In the Login action I could see the browser posts a JSON body with the username and password to /api/v3/auth


And in return the Homer API Server responds with a 201 Created an a auth token back:

Now in order to use the API we just need to include that token in our Authorization: header then we can hit all the API endpoints we want!

For me, the goal we were setting out to achieve was to setup the aliases from our automatically populated list of hosts. So using the info above I setup a simple Python script with Requests to achieve this:

import requests
s = requests.Session()

#Login and get Token
url = 'http://homer:9080/api/v3/auth'
json_data = {"username":"admin","password":"sipcapture"}
x =, json = json_data)
token = x.json()['token']
print("Token is: " + str(token))

#Add new Alias
alias_json = {
          "alias": "Blog Example",
          "captureID": "0",
          "id": 0,
          "ip": "",
          "mask": 32,
          "port": 5060,
          "status": True

x ='http://homer:9080/api/v3/alias', json = alias_json, headers={'Authorization': 'Bearer ' + token})

#Print all Aliases
x = s.get('http://homer:9080/api/v3/alias', headers={'Authorization': 'Bearer ' + token})

And bingo we’re done, a new alias defined.

We wrapped this up in a for loop for each of the hosts / subnets we use and hooked it into our build system and away we go!

With the Homer API the world is your oyster in terms of functionality, all the features of the Web UI are exposed on the API as the Web UI just uses the API (something I wish was more common!).

Using the Swagger based API docs you can see examples of how to achieve everything you need to, and if you ever get stuck, just fire up Wireshark and do it in the Homer WebUI for an example of how the bodies should look.

Thanks to the Homer team at QXIP for making such a great product!

Getting to know the PCRF for traffic Policy, Rules & Rating

Misunderstood, under appreciated and more capable than people give it credit for, is our PCRF.

But what does it do?

Most folks describe the PCRF in hand wavy-terms – “it does policy and charging” is the answer you’ll get, but that doesn’t really tell you anything.

So let’s answer it in a way that hopefully makes some practical sense, starting with the acronym “PCRF” itself, it stands for Policy and Charging Rules Function, which is kind of two functions, one for policy and one for rules, so let’s take a look at both.


In cellular world, as in law, policy is the rules.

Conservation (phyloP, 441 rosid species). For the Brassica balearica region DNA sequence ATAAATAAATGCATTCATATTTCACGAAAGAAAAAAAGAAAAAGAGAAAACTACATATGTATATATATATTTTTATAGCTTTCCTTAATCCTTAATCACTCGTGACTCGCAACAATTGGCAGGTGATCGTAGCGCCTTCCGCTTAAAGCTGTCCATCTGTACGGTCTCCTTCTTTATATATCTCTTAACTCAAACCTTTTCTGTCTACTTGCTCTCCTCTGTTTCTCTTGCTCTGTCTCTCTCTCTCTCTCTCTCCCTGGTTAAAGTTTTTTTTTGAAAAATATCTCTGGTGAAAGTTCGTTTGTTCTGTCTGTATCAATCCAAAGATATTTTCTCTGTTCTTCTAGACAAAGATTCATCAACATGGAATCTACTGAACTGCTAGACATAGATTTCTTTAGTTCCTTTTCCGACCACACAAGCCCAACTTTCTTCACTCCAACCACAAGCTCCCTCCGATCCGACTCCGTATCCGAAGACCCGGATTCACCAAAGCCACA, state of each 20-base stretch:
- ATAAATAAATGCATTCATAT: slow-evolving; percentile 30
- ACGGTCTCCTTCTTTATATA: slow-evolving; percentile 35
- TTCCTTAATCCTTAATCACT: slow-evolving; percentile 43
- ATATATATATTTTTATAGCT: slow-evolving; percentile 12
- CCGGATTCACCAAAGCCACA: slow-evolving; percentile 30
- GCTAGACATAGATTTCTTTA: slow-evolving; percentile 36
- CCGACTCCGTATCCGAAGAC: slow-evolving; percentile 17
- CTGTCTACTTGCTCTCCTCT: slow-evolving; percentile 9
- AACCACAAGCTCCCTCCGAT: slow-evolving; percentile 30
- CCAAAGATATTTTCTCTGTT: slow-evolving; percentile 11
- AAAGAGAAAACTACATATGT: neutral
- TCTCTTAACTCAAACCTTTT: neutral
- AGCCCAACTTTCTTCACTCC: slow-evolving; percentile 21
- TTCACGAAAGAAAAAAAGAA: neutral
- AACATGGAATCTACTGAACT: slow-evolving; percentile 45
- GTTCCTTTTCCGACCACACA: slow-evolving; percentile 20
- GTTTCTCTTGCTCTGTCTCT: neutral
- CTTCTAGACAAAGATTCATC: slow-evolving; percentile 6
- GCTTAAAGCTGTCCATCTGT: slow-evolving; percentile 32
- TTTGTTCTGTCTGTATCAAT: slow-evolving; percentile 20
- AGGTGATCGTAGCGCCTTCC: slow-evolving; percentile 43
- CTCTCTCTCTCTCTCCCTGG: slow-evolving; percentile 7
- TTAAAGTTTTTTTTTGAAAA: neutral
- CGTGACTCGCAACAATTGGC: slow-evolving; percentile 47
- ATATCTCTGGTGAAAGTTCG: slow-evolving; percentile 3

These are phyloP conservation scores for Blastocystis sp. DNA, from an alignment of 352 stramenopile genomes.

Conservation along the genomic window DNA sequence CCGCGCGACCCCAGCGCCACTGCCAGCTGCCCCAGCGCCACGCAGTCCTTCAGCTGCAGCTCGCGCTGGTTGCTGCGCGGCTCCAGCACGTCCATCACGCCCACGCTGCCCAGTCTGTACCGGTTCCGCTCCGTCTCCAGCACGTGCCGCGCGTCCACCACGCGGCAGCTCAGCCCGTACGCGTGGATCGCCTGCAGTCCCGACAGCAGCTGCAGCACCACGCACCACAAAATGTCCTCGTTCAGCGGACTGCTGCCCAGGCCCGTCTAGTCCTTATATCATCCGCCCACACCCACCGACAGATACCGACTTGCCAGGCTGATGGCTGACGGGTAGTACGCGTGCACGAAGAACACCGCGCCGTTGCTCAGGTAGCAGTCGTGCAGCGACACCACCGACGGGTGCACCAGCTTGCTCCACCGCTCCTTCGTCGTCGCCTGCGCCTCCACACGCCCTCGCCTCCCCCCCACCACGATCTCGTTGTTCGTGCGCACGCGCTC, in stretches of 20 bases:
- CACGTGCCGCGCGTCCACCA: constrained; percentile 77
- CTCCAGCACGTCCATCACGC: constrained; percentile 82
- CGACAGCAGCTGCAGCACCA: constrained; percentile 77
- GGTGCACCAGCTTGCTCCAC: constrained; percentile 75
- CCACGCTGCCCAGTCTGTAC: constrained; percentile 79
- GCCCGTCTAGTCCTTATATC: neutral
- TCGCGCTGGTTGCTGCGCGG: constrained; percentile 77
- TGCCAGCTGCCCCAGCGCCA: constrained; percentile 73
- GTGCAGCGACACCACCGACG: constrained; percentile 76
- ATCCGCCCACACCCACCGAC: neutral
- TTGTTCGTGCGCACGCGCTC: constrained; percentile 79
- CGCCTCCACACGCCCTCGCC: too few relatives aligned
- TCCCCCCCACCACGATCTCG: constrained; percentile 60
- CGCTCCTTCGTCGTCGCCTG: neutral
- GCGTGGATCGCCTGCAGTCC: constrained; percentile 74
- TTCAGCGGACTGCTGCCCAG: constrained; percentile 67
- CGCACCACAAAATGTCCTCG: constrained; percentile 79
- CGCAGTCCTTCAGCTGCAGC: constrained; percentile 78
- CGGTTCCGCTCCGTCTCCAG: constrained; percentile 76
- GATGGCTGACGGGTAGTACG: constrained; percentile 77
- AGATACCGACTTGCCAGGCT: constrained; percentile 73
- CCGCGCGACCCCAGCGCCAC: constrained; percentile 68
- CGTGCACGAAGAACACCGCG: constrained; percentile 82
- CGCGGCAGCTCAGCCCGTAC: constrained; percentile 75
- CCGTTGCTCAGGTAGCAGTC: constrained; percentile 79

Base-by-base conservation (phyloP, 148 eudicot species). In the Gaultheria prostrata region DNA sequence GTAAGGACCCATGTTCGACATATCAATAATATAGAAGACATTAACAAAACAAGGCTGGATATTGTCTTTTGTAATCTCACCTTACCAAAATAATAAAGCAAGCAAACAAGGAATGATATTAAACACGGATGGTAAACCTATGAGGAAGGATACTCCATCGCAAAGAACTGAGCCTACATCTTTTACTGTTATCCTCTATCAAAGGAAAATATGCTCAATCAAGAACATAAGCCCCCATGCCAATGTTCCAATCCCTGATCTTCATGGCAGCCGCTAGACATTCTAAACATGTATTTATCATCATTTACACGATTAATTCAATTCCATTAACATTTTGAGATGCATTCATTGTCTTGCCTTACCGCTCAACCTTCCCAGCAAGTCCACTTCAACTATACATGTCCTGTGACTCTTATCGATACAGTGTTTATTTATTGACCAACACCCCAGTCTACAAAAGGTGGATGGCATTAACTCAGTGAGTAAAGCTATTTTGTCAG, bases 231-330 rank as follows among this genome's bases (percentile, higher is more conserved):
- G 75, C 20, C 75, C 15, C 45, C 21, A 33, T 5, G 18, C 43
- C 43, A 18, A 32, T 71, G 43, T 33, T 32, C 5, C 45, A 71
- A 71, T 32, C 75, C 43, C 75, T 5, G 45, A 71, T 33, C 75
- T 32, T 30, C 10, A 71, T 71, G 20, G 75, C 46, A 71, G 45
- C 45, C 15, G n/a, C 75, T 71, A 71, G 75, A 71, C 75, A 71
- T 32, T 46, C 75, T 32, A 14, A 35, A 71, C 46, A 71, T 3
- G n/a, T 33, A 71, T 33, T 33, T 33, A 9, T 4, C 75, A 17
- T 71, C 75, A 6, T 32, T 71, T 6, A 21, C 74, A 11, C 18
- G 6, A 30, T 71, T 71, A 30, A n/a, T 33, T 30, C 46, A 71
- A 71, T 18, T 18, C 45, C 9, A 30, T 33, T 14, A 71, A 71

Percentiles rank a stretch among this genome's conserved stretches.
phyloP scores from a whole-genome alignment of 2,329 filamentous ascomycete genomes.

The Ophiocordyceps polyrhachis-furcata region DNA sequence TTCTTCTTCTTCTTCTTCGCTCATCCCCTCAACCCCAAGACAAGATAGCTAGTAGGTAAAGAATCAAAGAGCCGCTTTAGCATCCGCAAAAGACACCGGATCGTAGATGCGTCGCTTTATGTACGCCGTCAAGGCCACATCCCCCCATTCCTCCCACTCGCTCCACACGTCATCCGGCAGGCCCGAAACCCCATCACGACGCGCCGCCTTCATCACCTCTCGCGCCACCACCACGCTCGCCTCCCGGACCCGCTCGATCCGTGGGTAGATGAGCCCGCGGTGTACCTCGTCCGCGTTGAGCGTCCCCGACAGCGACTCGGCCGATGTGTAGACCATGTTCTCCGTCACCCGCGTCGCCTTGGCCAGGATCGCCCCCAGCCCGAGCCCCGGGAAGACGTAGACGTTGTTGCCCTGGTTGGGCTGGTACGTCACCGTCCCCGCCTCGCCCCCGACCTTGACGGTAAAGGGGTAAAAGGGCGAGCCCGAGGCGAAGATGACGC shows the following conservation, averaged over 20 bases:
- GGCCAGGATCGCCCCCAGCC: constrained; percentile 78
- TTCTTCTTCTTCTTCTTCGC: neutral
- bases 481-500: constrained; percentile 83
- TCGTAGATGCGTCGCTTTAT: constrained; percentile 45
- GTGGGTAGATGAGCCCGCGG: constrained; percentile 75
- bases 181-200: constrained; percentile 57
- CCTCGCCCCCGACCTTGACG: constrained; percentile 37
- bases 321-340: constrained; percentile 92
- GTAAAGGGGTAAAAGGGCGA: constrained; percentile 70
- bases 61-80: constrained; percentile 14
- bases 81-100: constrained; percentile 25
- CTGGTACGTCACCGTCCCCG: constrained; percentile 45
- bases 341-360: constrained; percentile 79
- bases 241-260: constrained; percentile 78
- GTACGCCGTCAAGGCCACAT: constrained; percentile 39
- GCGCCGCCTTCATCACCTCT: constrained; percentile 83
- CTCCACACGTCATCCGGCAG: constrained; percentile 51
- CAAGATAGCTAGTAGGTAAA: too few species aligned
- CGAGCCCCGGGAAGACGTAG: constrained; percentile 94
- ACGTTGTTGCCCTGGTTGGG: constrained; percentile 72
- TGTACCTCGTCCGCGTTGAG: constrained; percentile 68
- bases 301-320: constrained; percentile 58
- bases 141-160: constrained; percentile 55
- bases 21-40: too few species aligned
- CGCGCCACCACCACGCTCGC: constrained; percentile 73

For us some examples of policy could be a “fair use policy” to limit customer usage to acceptable levels, but it can also be promotional packages, services like “free Spotify” packages, “Voice call priority” or “unmetered access to Nick’s Blog and maximum priority” packages, can be offered to customers.

All of these are examples of policy, and to make them work we need to target which subscribers and traffic we want to apply the policy to, and then apply the policy.

Charging Rules

Charging Rules are where the policy actually gets applied and the magic happens.

It’s where we take our policy and turn it into actionable stuff for the cellular world.

Let’s take an example of “unmetered access to Nick’s Blog and maximum priority” as something we want to offer in all our cellular plans, to provide access that doesn’t come out of your regular usage, as well as provide QCI 5 (Highest non dedicated QoS) to this traffic.

To achieve this we need to do 3 things:

  • Profile the traffic going to this website (so we capture this traffic and not regular other internet traffic)
  • Charge it differently – So it’s not coming from the subscriber’s regular balance
  • Up the QoS (QCI) on this traffic to ensure it’s high priority compared to the other traffic on the network

So how do we do that?

Profiling Traffic

So the first step we need to take in providing free access to this website is to filter out traffic to this website, from the traffic not going to this website.

Let’s imagine that this website is hosted on a single machine with the IP, and it serves traffic on TCP port 443. This is where IPFilterRules (aka TFTs or “Traffic Flow Templates”) and the Flow-Description AVP come into play. We’ve covered this in the past here, but let’s recap:

IPFilterRules are defined in the Diameter Base Protocol (IETF RFC 6733), where we can learn the basics of encoding them,

They take the format:

action dir proto from src to dst

The action is fairly simple, for all our Dedicated Bearer needs, and the Flow-Description AVP, the action is going to be permit. We’re not blocking here.

The direction (dir) in our case is either in or out, from the perspective of the UE.

Next up is the protocol number (proto), as defined by IANA, but chances are you’ll be using 17 (UDP) or 6 (TCP).

The from value is followed by an IP address with an optional subnet mask in CIDR format, for example from would match everything in the network.

Following from you can also specify the port you want the rule to apply to, or, a range of ports.

Like the from, the to is encoded in the same way, with either a single IP, or a subnet, and optional ports specified.

And that’s it!

So let’s create a rule that matches all traffic to our website hosted on TCP port 443,

permit out 6 from 443 to any 1-65535
permit out 6 from any 1-65535 to 443